You mentioned that you felt a little bit selfish in the process of making this record, do you think that selfishness – or rather just doing exactly what you wanted to do with the record –is what made it stand out?

100%, because at the time the scene was getting a lot of attention, but Shadows Fall was a band that always sort of fit in with that scene while doing our own thing as well. So I think with that confidence to write exactly what we wanted to hear, people could tell we were genuine. There wasn’t a formula to it, we weren’t trying to take advantage of any sort of sound that was big at the time. If anything, to our detriment we never did that (laughs), so yeah I said selfish but I think confidence might be a better word for it because we knew what we wanted to do, we knew what we always wanted to hear, and we just decided to go for it. You’re never gonna get to exactly what that sound in your mind is, but we got as close as we ever had up to that point on that record.

Sure thing, and I’m sure the fans responded to that confidence and that genuine feel and sound of the record because they could just tell that’s exactly what you wanted to do and what you wanted to put out.

Totally, because when a band does fake it, it can be pretty obvious sometimes. That record’s lyrically very personal and about going through your own emotions, so I was able to really put a lot of myself into it, whereas if I had been writing about sword fighting dragons or some sort of gore death metal lyrics it would have been really obvious that we were faking it. I think that’s the key for a lot of bands, if you want to be successful on your own terms you gotta really be genuine. You gotta put yourself completely into the process, and we really did that.

Shadows Fall has been credited as a staple of the new wave of American heavy metal, a title that clearly pays homage to the new wave of British heavy metal that originated in the seventies. If you had to pick a “big four” of Shadows Fall influences, who would those bands be?

Collectively, we’re all over the place, but as a unit I would say (especially around the time of that record) thta Carcass was a huge influence, Testament was another huge influence, and seventies Aerosmith, surprisingly.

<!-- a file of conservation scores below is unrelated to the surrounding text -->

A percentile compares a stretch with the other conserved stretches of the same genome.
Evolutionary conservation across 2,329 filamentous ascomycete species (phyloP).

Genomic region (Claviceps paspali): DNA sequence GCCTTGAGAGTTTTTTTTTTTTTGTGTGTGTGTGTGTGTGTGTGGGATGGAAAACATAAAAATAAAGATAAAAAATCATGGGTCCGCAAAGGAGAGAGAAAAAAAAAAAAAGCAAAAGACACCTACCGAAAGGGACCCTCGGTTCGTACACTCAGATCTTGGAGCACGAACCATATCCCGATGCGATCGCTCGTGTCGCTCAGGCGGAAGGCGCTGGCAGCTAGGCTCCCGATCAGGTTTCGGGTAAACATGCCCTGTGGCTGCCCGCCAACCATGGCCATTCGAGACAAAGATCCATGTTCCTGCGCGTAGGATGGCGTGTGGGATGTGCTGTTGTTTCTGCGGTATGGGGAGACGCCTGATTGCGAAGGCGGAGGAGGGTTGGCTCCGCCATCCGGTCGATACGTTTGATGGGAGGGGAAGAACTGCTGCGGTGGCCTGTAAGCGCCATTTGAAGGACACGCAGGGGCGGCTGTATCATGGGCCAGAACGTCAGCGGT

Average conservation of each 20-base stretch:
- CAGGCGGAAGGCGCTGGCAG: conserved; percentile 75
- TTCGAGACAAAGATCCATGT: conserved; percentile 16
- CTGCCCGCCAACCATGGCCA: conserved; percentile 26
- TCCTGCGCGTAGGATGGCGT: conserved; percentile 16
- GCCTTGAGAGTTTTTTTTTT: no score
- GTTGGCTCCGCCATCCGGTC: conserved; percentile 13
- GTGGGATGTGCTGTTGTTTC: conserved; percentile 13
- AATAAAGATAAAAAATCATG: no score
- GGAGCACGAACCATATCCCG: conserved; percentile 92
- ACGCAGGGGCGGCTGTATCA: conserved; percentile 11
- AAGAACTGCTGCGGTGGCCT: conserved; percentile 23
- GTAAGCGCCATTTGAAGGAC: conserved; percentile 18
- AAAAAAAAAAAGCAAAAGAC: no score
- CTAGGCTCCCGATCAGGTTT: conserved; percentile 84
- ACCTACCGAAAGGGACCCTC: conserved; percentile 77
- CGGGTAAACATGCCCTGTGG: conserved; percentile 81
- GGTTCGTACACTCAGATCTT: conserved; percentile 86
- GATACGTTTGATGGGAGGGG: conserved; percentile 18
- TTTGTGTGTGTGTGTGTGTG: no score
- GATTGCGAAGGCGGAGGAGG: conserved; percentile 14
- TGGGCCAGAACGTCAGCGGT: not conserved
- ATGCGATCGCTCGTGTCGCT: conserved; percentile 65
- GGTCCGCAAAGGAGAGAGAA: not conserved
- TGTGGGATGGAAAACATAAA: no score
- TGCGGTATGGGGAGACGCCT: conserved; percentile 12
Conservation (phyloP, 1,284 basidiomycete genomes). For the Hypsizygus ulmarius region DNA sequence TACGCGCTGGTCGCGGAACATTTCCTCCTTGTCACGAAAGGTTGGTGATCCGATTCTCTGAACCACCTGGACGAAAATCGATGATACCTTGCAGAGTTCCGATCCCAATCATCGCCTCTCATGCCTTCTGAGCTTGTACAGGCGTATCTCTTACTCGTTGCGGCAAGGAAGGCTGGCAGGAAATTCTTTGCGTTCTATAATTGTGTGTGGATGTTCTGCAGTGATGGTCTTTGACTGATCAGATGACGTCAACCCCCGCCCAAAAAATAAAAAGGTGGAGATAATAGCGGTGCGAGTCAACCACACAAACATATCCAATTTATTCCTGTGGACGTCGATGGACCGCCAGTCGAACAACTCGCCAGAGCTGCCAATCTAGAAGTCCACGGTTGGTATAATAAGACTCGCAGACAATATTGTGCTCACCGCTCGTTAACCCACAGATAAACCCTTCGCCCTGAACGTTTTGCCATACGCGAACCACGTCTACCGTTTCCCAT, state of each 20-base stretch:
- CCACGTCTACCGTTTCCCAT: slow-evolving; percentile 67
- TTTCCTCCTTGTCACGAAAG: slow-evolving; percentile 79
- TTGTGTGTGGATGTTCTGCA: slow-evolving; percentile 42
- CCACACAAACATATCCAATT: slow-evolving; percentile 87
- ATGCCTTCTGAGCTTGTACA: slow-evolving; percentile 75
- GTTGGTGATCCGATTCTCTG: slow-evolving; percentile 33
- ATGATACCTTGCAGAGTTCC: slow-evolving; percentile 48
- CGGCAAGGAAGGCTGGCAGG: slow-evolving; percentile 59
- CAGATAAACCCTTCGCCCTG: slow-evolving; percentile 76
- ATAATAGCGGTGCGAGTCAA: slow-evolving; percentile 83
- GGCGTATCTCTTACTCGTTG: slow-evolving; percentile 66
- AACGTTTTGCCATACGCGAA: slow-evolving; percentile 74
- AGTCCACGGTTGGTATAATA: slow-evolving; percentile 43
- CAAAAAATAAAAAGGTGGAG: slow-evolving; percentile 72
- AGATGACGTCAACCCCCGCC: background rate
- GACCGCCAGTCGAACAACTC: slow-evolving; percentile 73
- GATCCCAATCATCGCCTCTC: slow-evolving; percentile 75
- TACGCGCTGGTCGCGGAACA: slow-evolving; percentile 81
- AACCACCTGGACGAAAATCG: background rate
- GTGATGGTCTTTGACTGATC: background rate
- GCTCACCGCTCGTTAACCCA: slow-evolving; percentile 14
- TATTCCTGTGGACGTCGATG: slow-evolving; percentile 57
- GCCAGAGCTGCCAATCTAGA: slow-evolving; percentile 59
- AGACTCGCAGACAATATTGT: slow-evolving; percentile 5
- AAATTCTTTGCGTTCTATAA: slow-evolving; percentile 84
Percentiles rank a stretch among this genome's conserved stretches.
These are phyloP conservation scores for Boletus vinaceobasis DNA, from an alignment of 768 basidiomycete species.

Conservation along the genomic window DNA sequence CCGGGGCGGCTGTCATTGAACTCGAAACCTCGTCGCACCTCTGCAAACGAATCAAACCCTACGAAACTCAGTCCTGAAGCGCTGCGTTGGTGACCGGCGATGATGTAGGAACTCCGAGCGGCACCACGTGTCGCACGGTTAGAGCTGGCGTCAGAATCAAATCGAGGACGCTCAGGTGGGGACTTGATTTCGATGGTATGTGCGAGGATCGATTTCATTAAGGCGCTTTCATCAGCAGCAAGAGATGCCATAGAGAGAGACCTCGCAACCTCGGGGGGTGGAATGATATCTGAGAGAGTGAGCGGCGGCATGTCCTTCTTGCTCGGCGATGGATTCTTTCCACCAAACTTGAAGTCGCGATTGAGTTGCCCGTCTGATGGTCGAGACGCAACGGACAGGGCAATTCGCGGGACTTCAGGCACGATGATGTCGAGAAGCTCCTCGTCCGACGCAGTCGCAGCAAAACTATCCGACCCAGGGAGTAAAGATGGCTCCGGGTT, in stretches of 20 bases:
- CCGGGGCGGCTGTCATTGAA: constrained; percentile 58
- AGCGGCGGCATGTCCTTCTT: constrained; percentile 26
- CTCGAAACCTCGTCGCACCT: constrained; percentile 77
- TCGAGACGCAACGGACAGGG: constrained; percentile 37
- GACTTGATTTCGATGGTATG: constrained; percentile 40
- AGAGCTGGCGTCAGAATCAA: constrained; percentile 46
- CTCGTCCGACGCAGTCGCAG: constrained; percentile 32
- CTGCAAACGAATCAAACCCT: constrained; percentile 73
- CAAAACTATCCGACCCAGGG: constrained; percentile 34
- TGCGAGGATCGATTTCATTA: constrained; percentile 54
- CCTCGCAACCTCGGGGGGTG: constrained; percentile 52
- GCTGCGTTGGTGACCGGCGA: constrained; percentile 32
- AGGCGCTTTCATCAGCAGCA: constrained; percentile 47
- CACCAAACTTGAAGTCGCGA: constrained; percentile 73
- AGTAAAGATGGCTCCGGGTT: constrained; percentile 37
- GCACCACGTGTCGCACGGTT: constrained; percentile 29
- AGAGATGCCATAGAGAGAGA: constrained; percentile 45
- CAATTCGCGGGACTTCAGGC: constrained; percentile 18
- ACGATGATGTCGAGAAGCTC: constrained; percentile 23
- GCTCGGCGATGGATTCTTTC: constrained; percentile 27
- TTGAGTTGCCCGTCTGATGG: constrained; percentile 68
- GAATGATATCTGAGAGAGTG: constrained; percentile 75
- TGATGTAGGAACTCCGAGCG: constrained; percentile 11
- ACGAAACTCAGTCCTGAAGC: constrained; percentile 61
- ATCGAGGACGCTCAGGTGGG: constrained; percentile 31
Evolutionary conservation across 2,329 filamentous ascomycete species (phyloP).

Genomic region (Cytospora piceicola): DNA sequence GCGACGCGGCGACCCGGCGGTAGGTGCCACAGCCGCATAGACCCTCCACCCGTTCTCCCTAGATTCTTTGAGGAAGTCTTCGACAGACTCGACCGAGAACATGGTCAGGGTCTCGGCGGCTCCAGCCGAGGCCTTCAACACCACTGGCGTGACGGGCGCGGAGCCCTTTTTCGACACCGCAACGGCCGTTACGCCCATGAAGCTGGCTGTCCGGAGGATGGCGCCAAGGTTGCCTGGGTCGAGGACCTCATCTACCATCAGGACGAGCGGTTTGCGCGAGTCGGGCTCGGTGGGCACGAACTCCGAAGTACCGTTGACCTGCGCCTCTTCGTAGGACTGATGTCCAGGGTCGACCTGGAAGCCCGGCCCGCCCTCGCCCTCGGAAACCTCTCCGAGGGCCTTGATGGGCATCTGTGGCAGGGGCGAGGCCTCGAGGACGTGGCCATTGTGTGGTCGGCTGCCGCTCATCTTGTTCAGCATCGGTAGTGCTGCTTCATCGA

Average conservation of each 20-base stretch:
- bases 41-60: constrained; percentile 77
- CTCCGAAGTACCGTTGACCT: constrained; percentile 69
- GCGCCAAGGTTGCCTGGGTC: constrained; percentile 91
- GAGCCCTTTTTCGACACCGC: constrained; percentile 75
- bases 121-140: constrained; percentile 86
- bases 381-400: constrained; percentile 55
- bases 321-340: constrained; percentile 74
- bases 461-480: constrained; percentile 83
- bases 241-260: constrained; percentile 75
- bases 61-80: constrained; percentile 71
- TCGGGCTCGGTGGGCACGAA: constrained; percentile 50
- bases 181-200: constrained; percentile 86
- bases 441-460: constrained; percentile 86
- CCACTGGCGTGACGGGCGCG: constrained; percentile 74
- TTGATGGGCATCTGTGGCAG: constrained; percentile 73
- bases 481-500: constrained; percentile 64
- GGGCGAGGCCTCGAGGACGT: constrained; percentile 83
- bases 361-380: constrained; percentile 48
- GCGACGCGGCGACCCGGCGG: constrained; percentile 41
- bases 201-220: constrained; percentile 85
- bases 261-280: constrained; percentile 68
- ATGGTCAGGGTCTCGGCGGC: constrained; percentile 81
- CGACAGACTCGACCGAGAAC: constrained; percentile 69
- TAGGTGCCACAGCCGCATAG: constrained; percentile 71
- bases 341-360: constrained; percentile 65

Really? I would not have guessed that one!

Yeah, we were listening to that a lot. Jon [Donias] is always sneaking in some sort of slinky seventies rock riff, even if we add some chugs to make it more metal [Laughs].

Well, I’m sure that helps with the catchiness and the melodies.

We were always influenced by songwriters and not just riffs.

And then, let’s see who would be the last one? We got Carcass, Testament, seventies-Aerosmith, and probably some metalcore – like Integrity type stuff, those would be the big ones. Integrity or Cro-Mags – that sort of world. What’s cool with Shadows Fall is we would share a lot of those influences, but everyone was really eclectic in what they listened to individually, so we’d start from a bedrock of that kind of sound, but everyone was bringing in weird ideas out of nowhere. Like I would know a lyric was fully influenced by The Smiths, but you never would hear it in the song, but I knew where it came from! I knew I was ripping off Morrissey and not Bruce Dickinson [Laughs].

To build off of that a little bit more, when it comes to songwriting, let’s say lyrics in this instance, what would you say is your greatest source of inspiration?

For me, it’s really life experience and a cumulative of acquiring knowledge through different readings and philosophy; that’s really where it comes from. There’s not a single writer or lyricist that I could point to; it’s funny listening back through the catalog while we’ve been doing some of these shows, I can hear what I was either into, what I was reading, or where my head was at based on the lyrics. so it’s got this very chronological feel that I never noticed until I could look back on it. Like The Art of Balance was very philosophical – I had been reading tons of philosophy and nonfiction, and studying transcendental meditation and Buddhism and all this stuff. That is all over those lyrics. The War Within was way more introspective, I think I was reading a lot of Tom Robbins at the time, and I was reading some [Charles] Bukowski and just darker, inner turmoil kind of writers. You could tell that I was also trying to sort through my own thoughts as the band was getting bigger, and I was trying to balance this idea of being a philosophical writer who also wanted to party and have success, so it was sort of balancing all those things. That was the inner struggle, trying to figure out how this all fits into my life, which is where the title came from. The War Within was about really trying to come to terms with a lot of these ideas and thoughts and emotions I was going through.